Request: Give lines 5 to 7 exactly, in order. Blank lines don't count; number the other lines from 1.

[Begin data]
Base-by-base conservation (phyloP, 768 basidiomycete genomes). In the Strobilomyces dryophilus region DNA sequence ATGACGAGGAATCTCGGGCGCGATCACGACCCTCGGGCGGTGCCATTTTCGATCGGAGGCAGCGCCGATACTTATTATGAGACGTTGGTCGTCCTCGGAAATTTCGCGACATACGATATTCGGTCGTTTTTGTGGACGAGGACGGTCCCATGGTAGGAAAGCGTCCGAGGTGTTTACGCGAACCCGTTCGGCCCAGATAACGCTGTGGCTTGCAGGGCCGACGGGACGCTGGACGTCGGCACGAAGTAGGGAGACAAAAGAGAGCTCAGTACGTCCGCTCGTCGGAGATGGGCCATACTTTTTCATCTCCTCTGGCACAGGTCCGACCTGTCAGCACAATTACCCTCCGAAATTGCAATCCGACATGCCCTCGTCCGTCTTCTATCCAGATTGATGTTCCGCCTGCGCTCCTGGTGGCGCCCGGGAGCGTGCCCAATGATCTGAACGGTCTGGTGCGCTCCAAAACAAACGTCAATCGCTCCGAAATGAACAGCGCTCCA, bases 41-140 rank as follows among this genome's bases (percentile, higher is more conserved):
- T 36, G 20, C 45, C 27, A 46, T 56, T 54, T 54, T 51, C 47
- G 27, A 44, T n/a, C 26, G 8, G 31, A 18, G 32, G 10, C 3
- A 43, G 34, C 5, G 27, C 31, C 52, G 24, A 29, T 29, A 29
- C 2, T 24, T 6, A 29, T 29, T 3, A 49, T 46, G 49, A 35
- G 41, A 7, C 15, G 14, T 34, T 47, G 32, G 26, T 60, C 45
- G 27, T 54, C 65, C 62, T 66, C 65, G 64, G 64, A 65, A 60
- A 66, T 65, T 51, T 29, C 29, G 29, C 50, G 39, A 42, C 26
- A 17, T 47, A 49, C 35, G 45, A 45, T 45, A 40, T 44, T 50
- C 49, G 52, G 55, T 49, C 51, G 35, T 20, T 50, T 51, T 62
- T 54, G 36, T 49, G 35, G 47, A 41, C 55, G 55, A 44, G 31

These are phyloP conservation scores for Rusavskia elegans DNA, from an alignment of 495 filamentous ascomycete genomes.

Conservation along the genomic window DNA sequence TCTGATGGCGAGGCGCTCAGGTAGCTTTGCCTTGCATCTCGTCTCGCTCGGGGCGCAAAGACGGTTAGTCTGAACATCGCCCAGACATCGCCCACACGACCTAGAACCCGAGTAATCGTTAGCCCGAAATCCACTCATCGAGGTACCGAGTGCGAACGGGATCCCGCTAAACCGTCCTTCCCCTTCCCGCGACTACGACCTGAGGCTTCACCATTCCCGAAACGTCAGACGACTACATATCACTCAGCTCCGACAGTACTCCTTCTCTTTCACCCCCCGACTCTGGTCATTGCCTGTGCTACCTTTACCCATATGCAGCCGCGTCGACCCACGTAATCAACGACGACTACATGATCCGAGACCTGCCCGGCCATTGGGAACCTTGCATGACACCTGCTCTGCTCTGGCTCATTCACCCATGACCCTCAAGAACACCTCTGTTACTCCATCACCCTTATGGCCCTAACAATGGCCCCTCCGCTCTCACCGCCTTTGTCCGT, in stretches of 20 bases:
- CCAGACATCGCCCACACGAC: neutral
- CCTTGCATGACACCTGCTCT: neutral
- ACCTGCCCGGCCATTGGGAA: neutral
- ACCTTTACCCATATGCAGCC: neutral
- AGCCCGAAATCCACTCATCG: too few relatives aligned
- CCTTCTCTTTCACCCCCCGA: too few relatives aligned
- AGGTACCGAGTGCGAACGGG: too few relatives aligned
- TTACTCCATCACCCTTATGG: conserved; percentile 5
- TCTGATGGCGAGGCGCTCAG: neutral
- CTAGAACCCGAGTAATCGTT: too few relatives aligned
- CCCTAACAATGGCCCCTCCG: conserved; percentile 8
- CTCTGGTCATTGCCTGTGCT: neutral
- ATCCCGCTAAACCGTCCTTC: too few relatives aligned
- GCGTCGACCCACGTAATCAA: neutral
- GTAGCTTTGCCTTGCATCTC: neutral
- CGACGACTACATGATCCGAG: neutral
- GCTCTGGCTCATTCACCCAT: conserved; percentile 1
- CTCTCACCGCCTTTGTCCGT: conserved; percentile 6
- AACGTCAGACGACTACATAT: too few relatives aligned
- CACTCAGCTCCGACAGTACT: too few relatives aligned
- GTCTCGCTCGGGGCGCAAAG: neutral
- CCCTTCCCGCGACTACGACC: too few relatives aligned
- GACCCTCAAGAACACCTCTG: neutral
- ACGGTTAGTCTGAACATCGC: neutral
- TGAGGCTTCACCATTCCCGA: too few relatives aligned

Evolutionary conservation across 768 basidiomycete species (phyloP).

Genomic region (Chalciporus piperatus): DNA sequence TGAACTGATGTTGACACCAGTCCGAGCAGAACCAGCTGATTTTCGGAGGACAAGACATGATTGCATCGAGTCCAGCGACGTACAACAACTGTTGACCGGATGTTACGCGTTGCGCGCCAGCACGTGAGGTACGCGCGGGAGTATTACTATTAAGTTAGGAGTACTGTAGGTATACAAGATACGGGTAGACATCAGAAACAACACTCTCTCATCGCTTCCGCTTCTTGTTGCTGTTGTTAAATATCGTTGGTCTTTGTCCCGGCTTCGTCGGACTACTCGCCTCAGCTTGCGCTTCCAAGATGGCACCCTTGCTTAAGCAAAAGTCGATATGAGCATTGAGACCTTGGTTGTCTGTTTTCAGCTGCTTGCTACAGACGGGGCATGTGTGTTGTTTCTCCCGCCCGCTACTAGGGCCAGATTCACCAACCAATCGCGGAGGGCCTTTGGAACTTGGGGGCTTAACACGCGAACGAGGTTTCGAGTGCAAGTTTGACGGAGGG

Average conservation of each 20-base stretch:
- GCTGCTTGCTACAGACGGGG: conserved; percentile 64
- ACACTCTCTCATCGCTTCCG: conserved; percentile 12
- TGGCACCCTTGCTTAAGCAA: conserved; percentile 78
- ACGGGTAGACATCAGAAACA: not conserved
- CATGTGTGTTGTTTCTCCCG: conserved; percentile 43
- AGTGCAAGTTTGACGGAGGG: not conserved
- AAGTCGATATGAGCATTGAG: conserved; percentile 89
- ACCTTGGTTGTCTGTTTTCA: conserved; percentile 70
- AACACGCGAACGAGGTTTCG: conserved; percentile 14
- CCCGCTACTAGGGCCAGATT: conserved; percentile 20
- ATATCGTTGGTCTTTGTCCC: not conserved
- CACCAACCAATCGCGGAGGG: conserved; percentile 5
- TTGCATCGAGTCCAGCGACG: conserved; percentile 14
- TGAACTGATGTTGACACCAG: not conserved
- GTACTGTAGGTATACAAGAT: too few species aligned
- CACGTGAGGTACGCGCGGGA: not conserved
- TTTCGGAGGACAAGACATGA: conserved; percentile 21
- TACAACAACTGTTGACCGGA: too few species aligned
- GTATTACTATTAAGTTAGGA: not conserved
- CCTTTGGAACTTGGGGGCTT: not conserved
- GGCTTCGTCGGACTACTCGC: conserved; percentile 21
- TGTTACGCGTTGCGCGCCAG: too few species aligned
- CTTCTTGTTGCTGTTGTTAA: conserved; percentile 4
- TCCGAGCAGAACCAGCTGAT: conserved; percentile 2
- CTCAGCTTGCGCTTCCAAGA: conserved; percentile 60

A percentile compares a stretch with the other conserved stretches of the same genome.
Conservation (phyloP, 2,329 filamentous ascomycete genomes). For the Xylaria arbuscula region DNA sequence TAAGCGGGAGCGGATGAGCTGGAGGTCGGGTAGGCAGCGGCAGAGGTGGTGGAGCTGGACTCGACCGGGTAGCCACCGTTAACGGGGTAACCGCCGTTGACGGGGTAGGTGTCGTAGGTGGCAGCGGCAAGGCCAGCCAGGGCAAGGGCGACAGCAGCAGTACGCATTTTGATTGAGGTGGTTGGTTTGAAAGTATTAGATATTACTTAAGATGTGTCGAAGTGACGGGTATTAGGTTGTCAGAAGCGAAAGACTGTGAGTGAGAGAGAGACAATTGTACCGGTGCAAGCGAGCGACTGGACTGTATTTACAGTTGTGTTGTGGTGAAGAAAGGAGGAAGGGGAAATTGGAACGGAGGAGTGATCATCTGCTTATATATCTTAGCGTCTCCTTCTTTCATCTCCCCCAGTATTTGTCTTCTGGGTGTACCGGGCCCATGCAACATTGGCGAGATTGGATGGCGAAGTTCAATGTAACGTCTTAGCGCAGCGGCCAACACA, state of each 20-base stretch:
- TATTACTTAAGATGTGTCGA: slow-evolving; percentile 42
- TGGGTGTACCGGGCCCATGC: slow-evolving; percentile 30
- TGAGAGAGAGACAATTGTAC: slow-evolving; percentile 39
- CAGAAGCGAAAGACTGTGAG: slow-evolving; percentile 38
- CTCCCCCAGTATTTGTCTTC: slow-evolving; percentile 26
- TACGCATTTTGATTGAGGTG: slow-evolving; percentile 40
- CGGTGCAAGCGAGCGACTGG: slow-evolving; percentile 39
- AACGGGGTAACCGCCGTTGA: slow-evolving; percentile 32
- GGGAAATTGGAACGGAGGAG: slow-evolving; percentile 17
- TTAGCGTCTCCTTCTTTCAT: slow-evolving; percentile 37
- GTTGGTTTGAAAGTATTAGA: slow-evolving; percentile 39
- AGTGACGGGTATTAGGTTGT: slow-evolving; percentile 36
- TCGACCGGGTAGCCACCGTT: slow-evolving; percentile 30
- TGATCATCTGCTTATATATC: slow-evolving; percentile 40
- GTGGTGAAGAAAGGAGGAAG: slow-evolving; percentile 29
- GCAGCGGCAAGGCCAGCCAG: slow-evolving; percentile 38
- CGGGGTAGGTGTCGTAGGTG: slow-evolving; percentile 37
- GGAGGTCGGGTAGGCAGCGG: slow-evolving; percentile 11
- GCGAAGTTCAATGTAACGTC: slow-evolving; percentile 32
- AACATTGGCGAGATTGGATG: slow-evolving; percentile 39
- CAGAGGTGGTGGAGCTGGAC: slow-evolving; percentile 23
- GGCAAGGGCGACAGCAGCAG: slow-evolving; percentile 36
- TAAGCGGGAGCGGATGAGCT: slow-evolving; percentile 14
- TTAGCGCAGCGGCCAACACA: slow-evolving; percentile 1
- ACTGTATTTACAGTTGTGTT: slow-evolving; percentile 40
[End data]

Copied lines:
- C 2, T 24, T 6, A 29, T 29, T 3, A 49, T 46, G 49, A 35
- G 41, A 7, C 15, G 14, T 34, T 47, G 32, G 26, T 60, C 45
- G 27, T 54, C 65, C 62, T 66, C 65, G 64, G 64, A 65, A 60